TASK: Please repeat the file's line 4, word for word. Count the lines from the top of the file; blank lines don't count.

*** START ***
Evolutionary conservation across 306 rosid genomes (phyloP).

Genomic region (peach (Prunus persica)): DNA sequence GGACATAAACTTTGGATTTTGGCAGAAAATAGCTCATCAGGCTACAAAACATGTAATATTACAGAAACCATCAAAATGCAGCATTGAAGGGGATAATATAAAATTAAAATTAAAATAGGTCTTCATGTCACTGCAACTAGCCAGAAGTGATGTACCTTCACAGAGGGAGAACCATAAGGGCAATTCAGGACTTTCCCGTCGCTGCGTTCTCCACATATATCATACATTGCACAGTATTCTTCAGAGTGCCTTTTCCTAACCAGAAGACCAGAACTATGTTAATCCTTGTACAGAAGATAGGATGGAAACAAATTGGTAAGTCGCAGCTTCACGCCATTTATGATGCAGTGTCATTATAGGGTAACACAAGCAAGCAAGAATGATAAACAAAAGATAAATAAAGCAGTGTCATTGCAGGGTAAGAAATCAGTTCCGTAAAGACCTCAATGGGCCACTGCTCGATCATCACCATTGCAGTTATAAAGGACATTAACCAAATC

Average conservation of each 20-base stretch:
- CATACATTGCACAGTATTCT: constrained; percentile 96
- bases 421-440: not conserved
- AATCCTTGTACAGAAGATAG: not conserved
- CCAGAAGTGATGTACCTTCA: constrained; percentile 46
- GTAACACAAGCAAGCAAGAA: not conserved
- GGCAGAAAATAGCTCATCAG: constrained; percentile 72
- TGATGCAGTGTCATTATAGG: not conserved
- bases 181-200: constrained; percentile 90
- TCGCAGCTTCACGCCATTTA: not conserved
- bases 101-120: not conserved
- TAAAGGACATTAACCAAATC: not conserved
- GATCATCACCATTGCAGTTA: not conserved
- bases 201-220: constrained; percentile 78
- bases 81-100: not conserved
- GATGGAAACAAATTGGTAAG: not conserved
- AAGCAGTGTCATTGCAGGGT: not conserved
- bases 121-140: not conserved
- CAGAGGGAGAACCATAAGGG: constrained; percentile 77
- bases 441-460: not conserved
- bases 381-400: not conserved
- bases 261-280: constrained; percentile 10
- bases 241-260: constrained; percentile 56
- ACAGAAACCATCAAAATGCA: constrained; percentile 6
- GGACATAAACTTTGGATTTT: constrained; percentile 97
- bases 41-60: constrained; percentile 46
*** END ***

- CATACATTGCACAGTATTCT: constrained; percentile 96